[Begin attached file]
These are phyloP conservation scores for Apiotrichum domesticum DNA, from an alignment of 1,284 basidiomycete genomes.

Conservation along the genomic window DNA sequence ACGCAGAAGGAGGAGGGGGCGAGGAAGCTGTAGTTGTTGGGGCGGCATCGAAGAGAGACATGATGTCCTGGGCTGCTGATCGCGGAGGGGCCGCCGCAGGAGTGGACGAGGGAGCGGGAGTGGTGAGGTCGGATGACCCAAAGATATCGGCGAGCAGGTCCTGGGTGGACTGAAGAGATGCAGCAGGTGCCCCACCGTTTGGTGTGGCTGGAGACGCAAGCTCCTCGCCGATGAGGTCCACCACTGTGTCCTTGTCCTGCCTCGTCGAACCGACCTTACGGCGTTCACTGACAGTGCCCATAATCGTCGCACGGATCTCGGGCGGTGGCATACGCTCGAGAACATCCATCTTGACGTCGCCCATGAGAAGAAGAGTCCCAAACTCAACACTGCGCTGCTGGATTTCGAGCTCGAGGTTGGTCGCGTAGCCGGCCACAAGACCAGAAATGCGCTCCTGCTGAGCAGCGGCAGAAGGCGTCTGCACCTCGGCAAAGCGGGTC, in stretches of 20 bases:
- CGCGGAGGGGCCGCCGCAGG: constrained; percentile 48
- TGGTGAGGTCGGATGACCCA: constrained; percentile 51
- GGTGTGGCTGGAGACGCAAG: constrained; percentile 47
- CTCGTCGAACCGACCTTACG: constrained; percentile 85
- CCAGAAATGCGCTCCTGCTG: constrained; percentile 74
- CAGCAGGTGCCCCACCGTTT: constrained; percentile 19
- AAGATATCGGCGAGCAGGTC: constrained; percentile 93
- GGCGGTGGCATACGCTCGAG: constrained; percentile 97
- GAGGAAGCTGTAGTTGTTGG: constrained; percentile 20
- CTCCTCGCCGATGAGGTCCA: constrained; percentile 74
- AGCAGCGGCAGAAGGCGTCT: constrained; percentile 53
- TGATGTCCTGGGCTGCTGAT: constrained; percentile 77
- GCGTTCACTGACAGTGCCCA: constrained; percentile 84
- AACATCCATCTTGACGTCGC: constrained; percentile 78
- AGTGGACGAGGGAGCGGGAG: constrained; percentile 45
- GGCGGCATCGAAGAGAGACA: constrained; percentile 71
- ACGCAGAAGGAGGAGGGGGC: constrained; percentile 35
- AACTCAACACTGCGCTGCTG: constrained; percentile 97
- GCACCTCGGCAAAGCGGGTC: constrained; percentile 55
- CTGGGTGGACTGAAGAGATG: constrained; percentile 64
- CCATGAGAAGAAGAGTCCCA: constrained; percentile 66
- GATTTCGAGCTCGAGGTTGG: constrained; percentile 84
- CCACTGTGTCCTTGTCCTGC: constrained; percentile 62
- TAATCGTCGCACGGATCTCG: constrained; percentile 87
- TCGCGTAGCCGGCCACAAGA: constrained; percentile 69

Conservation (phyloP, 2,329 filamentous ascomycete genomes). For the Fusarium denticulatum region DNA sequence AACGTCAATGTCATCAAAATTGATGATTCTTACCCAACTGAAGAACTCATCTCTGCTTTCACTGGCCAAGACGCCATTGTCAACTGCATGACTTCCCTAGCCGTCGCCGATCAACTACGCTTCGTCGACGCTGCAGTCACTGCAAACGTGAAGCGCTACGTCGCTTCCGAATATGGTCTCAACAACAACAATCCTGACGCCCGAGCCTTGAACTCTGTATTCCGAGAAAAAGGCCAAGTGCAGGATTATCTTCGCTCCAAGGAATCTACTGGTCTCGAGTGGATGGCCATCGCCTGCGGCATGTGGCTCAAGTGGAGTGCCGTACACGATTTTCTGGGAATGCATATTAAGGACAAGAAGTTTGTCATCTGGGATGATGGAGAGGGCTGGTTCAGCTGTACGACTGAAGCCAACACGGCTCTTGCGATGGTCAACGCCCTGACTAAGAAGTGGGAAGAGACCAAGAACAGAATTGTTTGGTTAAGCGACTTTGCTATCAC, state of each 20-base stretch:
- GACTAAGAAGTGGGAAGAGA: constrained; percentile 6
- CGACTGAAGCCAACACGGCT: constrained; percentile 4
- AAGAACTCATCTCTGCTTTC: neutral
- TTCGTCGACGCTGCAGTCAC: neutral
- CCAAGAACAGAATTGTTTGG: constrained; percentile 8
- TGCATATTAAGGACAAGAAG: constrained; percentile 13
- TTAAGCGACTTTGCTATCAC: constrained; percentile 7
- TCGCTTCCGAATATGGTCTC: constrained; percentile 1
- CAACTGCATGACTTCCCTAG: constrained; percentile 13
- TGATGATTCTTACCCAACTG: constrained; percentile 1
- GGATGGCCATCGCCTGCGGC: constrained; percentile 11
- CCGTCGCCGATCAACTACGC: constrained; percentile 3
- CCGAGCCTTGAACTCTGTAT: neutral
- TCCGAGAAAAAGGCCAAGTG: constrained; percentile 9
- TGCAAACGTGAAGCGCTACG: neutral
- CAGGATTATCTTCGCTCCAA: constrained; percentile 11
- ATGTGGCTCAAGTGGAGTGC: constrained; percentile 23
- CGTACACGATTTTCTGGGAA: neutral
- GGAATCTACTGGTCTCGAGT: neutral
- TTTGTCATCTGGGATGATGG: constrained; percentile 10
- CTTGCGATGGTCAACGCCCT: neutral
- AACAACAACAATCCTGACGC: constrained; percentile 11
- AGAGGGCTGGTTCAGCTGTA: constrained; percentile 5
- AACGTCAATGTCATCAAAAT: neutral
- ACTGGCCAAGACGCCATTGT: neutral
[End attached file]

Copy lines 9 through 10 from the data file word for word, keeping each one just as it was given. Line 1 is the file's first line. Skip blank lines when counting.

- AAGATATCGGCGAGCAGGTC: constrained; percentile 93
- GGCGGTGGCATACGCTCGAG: constrained; percentile 97